KAUST DepartmentComputer Science Program
Computer, Electrical and Mathematical Sciences and Engineering (CEMSE) Division
Visual Computing Center (VCC)
Permanent link to this recordhttp://hdl.handle.net/10754/575674
MetadataShow full item record
AbstractWe present a technique for visualizing complicated mathematical surfaces that is inspired by hand-designed topological illustrations. Our approach generates exploded views that expose the internal structure of such a surface by partitioning it into parallel slices, which are separated from each other along a single linear explosion axis. Our contributions include a set of simple, prescriptive design rules for choosing an explosion axis and placing cutting planes, as well as automatic algorithms for applying these rules. First we analyze the input shape to select the explosion axis based on the detected rotational and reflective symmetries of the input model. We then partition the shape into slices that are designed to help viewers better understand how the shape of the surface and its cross-sections vary along the explosion axis. Our algorithms work directly on triangle meshes, and do not depend on any specific parameterization of the surface. We generate exploded views for a variety of mathematical surfaces using our system. © 2006 IEEE.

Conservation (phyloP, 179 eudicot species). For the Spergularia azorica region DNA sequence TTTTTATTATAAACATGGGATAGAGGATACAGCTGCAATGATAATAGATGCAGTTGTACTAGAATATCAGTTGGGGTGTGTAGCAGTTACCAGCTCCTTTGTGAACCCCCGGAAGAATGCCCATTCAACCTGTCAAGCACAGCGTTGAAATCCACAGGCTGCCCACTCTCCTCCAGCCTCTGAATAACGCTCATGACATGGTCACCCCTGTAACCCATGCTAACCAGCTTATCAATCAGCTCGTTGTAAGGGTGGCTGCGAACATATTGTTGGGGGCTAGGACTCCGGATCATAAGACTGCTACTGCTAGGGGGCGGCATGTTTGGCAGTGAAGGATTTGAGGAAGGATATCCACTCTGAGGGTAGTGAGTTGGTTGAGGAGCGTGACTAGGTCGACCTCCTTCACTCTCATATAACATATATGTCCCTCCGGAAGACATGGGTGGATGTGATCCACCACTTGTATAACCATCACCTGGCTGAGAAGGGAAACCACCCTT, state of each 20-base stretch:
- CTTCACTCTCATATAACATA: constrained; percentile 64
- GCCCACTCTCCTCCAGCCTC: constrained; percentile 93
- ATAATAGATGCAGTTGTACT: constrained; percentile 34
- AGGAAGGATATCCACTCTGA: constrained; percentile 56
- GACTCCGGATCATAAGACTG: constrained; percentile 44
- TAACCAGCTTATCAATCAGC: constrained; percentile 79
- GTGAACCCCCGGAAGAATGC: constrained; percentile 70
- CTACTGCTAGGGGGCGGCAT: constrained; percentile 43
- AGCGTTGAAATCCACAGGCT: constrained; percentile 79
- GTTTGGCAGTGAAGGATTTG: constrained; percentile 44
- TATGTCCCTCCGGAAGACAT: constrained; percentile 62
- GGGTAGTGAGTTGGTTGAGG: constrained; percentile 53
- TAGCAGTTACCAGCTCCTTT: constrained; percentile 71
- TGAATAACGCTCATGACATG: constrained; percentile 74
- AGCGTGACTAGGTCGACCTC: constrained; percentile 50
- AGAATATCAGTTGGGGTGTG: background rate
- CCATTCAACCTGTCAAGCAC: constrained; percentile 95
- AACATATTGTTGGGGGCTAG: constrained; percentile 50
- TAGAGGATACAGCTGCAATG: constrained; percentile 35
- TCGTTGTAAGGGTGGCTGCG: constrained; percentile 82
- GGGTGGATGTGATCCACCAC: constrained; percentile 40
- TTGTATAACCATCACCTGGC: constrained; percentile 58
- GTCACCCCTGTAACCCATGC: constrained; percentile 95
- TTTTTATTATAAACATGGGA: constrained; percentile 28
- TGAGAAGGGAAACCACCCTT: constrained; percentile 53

SponsorsThis work was partially supported by NSF grant CCF-0643552. Olga Karpenko's research was funded by AAUW postdoctoral fellowship. Niloy Mitra was partially supported by a Microsoft outstanding young faculty scholarship.